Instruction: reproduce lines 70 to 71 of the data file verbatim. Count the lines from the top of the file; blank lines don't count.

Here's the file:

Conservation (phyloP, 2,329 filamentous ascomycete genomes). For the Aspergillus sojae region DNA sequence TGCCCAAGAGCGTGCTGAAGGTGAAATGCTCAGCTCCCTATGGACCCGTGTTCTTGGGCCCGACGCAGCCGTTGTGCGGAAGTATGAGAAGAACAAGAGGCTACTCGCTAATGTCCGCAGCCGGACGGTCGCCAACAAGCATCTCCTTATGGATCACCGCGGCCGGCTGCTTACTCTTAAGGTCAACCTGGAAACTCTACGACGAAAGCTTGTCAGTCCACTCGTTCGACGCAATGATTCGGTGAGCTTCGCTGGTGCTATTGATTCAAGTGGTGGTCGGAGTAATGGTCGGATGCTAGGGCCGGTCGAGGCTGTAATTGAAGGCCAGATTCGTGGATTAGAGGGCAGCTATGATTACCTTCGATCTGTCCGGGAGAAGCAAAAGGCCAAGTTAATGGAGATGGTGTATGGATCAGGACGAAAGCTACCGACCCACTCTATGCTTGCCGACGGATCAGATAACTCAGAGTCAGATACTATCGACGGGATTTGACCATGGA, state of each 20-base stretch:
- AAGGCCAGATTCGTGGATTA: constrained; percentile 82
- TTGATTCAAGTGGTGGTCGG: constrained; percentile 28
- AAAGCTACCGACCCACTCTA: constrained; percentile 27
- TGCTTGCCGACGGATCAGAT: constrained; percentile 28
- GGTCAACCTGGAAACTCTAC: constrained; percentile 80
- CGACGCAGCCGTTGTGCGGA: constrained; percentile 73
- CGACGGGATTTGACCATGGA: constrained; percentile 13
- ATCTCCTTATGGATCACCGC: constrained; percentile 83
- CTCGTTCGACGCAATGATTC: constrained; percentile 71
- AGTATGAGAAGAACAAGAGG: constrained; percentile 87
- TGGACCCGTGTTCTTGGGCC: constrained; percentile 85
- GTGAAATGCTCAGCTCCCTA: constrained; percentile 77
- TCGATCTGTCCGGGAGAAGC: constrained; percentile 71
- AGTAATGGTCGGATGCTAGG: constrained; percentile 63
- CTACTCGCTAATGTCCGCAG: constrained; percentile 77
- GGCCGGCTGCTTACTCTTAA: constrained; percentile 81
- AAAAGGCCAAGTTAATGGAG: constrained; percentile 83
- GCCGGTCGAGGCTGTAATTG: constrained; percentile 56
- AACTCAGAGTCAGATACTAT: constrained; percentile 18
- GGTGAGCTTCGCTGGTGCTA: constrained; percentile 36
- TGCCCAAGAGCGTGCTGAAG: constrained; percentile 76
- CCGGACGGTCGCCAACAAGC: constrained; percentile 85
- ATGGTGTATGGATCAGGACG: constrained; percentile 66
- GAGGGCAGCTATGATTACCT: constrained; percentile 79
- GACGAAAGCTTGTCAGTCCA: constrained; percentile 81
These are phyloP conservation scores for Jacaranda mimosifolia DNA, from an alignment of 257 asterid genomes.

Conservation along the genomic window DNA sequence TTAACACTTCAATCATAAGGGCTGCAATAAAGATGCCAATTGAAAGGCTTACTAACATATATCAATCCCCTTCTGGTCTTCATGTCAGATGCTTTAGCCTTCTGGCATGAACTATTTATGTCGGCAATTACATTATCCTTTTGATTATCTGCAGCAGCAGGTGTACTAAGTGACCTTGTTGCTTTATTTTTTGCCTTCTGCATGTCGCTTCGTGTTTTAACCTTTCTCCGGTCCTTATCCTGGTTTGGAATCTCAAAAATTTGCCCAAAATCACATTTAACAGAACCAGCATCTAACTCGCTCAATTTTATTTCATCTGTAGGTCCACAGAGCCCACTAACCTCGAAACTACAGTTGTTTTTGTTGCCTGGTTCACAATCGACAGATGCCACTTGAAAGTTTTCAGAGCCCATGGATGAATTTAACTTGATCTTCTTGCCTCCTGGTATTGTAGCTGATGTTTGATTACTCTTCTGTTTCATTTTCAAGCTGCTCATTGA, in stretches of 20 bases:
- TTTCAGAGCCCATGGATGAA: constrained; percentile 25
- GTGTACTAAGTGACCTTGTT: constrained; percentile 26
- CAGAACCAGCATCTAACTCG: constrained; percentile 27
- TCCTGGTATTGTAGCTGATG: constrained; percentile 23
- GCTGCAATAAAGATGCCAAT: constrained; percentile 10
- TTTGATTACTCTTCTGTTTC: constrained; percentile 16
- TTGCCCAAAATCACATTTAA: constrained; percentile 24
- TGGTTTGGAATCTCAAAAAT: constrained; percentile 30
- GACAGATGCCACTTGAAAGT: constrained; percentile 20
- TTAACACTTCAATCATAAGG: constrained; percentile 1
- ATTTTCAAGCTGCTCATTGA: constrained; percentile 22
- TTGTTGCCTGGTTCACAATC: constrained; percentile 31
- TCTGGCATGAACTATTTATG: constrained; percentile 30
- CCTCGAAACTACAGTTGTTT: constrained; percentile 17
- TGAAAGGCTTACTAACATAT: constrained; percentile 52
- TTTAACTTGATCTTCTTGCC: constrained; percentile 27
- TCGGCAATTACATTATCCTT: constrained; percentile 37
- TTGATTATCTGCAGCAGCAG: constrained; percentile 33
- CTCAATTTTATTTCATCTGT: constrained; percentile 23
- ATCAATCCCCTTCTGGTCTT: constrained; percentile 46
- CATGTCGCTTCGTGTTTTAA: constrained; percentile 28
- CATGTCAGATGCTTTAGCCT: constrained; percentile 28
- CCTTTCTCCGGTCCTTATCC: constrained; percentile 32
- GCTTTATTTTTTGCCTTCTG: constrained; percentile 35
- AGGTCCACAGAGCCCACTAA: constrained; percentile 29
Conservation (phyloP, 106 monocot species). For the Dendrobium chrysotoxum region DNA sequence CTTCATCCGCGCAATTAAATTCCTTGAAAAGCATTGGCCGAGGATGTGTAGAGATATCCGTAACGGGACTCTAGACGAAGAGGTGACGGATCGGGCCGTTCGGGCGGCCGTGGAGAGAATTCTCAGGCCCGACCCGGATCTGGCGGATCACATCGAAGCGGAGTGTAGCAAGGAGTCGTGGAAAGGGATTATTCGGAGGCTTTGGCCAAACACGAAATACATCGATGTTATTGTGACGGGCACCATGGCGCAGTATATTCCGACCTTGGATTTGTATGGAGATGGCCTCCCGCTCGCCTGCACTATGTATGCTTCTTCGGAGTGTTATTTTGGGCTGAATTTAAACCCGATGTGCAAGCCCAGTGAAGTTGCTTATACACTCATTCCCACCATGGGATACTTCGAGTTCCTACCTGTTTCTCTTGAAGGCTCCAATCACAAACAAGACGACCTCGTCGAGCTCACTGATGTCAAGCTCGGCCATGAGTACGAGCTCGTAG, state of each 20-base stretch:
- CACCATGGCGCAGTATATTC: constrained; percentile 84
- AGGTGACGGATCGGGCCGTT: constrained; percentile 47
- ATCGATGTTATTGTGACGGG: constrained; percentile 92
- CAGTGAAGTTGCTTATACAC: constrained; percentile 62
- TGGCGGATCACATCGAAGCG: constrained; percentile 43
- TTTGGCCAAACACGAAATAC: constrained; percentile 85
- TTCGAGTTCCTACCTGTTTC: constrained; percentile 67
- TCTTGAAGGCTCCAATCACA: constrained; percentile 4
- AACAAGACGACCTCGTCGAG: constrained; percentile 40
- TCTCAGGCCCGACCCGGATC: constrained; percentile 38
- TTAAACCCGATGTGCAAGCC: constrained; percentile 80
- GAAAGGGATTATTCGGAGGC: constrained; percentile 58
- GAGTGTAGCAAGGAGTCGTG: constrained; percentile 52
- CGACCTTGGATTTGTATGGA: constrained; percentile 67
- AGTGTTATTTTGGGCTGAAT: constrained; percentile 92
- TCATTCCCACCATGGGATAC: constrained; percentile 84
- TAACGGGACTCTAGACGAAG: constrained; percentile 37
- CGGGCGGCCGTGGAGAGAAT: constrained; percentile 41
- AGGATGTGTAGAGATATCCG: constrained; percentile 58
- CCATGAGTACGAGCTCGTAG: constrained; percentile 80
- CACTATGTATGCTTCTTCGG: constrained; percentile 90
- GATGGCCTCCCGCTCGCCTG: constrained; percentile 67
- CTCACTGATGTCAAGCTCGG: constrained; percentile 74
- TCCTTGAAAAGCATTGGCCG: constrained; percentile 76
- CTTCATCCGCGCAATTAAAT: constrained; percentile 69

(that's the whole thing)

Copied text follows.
- TCATTCCCACCATGGGATAC: constrained; percentile 84
- TAACGGGACTCTAGACGAAG: constrained; percentile 37